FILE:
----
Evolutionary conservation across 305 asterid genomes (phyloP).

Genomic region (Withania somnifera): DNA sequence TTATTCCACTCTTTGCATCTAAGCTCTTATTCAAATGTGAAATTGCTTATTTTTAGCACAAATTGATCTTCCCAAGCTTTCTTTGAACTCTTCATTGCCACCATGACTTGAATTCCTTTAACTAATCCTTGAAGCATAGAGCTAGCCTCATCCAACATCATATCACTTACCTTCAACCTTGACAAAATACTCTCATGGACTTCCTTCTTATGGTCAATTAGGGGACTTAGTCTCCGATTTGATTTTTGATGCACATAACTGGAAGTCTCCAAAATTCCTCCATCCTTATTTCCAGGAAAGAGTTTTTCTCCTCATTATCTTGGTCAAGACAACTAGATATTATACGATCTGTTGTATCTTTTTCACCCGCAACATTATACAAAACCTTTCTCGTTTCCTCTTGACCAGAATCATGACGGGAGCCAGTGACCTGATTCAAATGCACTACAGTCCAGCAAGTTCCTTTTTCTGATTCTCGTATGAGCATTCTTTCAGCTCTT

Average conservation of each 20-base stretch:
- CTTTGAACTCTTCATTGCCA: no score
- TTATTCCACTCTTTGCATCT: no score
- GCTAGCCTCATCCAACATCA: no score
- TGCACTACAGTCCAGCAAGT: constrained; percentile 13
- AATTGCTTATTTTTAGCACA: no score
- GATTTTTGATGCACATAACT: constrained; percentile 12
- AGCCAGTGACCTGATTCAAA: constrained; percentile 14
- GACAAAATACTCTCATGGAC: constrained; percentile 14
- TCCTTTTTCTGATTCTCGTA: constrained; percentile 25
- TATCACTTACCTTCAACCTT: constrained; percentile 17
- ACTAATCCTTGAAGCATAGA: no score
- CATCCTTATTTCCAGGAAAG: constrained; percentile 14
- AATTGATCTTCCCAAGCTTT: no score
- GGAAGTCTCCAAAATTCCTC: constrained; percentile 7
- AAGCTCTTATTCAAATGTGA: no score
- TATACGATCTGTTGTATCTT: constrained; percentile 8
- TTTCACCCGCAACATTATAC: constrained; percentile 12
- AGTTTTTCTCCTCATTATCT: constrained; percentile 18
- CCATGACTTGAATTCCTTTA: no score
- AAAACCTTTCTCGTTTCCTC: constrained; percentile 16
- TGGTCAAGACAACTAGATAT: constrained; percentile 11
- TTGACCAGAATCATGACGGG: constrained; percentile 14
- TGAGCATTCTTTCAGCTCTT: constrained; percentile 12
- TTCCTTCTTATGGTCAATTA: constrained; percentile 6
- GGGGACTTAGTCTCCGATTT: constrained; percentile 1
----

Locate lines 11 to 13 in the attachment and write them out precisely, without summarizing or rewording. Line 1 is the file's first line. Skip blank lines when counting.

- GACAAAATACTCTCATGGAC: constrained; percentile 14
- TCCTTTTTCTGATTCTCGTA: constrained; percentile 25
- TATCACTTACCTTCAACCTT: constrained; percentile 17